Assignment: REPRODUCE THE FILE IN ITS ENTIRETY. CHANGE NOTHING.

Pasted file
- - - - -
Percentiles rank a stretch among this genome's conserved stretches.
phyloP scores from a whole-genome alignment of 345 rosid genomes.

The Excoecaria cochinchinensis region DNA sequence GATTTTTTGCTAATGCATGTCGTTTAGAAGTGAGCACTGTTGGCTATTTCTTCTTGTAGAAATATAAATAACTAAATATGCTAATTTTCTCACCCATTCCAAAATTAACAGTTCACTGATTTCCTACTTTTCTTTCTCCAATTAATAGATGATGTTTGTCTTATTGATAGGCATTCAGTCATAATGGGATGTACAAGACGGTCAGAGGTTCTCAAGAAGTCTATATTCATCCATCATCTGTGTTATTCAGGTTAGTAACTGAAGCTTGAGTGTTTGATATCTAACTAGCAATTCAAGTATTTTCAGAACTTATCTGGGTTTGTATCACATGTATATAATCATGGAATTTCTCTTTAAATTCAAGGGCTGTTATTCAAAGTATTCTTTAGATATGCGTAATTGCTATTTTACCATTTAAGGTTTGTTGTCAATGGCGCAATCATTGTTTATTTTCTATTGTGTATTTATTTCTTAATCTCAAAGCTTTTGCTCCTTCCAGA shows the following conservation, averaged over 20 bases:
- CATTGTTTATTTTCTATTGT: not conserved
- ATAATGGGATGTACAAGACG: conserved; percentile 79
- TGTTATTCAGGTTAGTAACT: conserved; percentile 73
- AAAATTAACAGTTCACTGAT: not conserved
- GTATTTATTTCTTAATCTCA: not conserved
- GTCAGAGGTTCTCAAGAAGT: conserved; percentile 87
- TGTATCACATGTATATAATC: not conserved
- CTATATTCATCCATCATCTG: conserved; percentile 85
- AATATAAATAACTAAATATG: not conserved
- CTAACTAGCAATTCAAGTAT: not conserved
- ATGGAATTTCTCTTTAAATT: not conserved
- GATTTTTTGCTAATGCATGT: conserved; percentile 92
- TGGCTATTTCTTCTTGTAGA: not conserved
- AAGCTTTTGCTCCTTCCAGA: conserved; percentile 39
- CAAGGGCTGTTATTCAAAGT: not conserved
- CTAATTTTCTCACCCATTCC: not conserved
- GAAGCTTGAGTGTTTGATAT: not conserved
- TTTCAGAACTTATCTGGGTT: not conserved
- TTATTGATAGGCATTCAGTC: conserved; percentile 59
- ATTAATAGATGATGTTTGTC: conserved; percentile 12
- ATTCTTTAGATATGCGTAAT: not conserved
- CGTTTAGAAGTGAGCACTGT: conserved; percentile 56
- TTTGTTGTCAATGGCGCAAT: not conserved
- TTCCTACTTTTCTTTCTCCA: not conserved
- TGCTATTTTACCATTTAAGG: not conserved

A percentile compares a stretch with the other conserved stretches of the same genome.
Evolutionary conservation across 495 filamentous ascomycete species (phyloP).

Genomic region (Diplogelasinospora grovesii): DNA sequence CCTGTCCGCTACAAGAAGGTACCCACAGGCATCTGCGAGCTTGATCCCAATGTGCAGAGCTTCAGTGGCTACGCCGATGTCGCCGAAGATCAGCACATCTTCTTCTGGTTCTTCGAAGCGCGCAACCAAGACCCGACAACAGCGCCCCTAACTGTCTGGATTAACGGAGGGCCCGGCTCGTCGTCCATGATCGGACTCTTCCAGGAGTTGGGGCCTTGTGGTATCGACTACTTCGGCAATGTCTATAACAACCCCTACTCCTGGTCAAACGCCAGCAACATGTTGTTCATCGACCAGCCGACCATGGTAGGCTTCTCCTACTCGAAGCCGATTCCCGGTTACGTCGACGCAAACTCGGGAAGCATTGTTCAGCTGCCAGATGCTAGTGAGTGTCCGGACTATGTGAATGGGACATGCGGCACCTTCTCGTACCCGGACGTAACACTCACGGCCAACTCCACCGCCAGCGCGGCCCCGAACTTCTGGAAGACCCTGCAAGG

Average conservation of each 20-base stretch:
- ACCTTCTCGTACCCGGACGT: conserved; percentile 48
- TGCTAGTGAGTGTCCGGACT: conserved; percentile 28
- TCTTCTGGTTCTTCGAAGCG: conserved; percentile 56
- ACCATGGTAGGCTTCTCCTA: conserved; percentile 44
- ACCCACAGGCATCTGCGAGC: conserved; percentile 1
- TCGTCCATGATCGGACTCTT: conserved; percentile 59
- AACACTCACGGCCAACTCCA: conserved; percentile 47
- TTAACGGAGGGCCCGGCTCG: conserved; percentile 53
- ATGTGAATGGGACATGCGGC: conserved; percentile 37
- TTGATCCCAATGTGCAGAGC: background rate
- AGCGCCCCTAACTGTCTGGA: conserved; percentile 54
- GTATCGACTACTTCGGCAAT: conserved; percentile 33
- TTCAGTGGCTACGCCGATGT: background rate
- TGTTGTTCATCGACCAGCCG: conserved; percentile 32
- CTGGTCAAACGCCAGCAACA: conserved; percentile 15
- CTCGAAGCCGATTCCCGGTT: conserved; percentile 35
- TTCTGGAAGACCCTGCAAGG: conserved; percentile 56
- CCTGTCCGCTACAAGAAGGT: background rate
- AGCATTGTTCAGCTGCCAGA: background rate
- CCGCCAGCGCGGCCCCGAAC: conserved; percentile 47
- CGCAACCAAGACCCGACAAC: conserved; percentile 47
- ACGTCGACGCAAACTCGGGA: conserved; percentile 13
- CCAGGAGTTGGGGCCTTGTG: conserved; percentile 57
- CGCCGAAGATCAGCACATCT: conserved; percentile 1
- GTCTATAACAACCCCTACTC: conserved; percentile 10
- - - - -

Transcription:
Percentiles rank a stretch among this genome's conserved stretches.
phyloP scores from a whole-genome alignment of 345 rosid genomes.

The Excoecaria cochinchinensis region DNA sequence GATTTTTTGCTAATGCATGTCGTTTAGAAGTGAGCACTGTTGGCTATTTCTTCTTGTAGAAATATAAATAACTAAATATGCTAATTTTCTCACCCATTCCAAAATTAACAGTTCACTGATTTCCTACTTTTCTTTCTCCAATTAATAGATGATGTTTGTCTTATTGATAGGCATTCAGTCATAATGGGATGTACAAGACGGTCAGAGGTTCTCAAGAAGTCTATATTCATCCATCATCTGTGTTATTCAGGTTAGTAACTGAAGCTTGAGTGTTTGATATCTAACTAGCAATTCAAGTATTTTCAGAACTTATCTGGGTTTGTATCACATGTATATAATCATGGAATTTCTCTTTAAATTCAAGGGCTGTTATTCAAAGTATTCTTTAGATATGCGTAATTGCTATTTTACCATTTAAGGTTTGTTGTCAATGGCGCAATCATTGTTTATTTTCTATTGTGTATTTATTTCTTAATCTCAAAGCTTTTGCTCCTTCCAGA shows the following conservation, averaged over 20 bases:
- CATTGTTTATTTTCTATTGT: not conserved
- ATAATGGGATGTACAAGACG: conserved; percentile 79
- TGTTATTCAGGTTAGTAACT: conserved; percentile 73
- AAAATTAACAGTTCACTGAT: not conserved
- GTATTTATTTCTTAATCTCA: not conserved
- GTCAGAGGTTCTCAAGAAGT: conserved; percentile 87
- TGTATCACATGTATATAATC: not conserved
- CTATATTCATCCATCATCTG: conserved; percentile 85
- AATATAAATAACTAAATATG: not conserved
- CTAACTAGCAATTCAAGTAT: not conserved
- ATGGAATTTCTCTTTAAATT: not conserved
- GATTTTTTGCTAATGCATGT: conserved; percentile 92
- TGGCTATTTCTTCTTGTAGA: not conserved
- AAGCTTTTGCTCCTTCCAGA: conserved; percentile 39
- CAAGGGCTGTTATTCAAAGT: not conserved
- CTAATTTTCTCACCCATTCC: not conserved
- GAAGCTTGAGTGTTTGATAT: not conserved
- TTTCAGAACTTATCTGGGTT: not conserved
- TTATTGATAGGCATTCAGTC: conserved; percentile 59
- ATTAATAGATGATGTTTGTC: conserved; percentile 12
- ATTCTTTAGATATGCGTAAT: not conserved
- CGTTTAGAAGTGAGCACTGT: conserved; percentile 56
- TTTGTTGTCAATGGCGCAAT: not conserved
- TTCCTACTTTTCTTTCTCCA: not conserved
- TGCTATTTTACCATTTAAGG: not conserved

A percentile compares a stretch with the other conserved stretches of the same genome.
Evolutionary conservation across 495 filamentous ascomycete species (phyloP).

Genomic region (Diplogelasinospora grovesii): DNA sequence CCTGTCCGCTACAAGAAGGTACCCACAGGCATCTGCGAGCTTGATCCCAATGTGCAGAGCTTCAGTGGCTACGCCGATGTCGCCGAAGATCAGCACATCTTCTTCTGGTTCTTCGAAGCGCGCAACCAAGACCCGACAACAGCGCCCCTAACTGTCTGGATTAACGGAGGGCCCGGCTCGTCGTCCATGATCGGACTCTTCCAGGAGTTGGGGCCTTGTGGTATCGACTACTTCGGCAATGTCTATAACAACCCCTACTCCTGGTCAAACGCCAGCAACATGTTGTTCATCGACCAGCCGACCATGGTAGGCTTCTCCTACTCGAAGCCGATTCCCGGTTACGTCGACGCAAACTCGGGAAGCATTGTTCAGCTGCCAGATGCTAGTGAGTGTCCGGACTATGTGAATGGGACATGCGGCACCTTCTCGTACCCGGACGTAACACTCACGGCCAACTCCACCGCCAGCGCGGCCCCGAACTTCTGGAAGACCCTGCAAGG

Average conservation of each 20-base stretch:
- ACCTTCTCGTACCCGGACGT: conserved; percentile 48
- TGCTAGTGAGTGTCCGGACT: conserved; percentile 28
- TCTTCTGGTTCTTCGAAGCG: conserved; percentile 56
- ACCATGGTAGGCTTCTCCTA: conserved; percentile 44
- ACCCACAGGCATCTGCGAGC: conserved; percentile 1
- TCGTCCATGATCGGACTCTT: conserved; percentile 59
- AACACTCACGGCCAACTCCA: conserved; percentile 47
- TTAACGGAGGGCCCGGCTCG: conserved; percentile 53
- ATGTGAATGGGACATGCGGC: conserved; percentile 37
- TTGATCCCAATGTGCAGAGC: background rate
- AGCGCCCCTAACTGTCTGGA: conserved; percentile 54
- GTATCGACTACTTCGGCAAT: conserved; percentile 33
- TTCAGTGGCTACGCCGATGT: background rate
- TGTTGTTCATCGACCAGCCG: conserved; percentile 32
- CTGGTCAAACGCCAGCAACA: conserved; percentile 15
- CTCGAAGCCGATTCCCGGTT: conserved; percentile 35
- TTCTGGAAGACCCTGCAAGG: conserved; percentile 56
- CCTGTCCGCTACAAGAAGGT: background rate
- AGCATTGTTCAGCTGCCAGA: background rate
- CCGCCAGCGCGGCCCCGAAC: conserved; percentile 47
- CGCAACCAAGACCCGACAAC: conserved; percentile 47
- ACGTCGACGCAAACTCGGGA: conserved; percentile 13
- CCAGGAGTTGGGGCCTTGTG: conserved; percentile 57
- CGCCGAAGATCAGCACATCT: conserved; percentile 1
- GTCTATAACAACCCCTACTC: conserved; percentile 10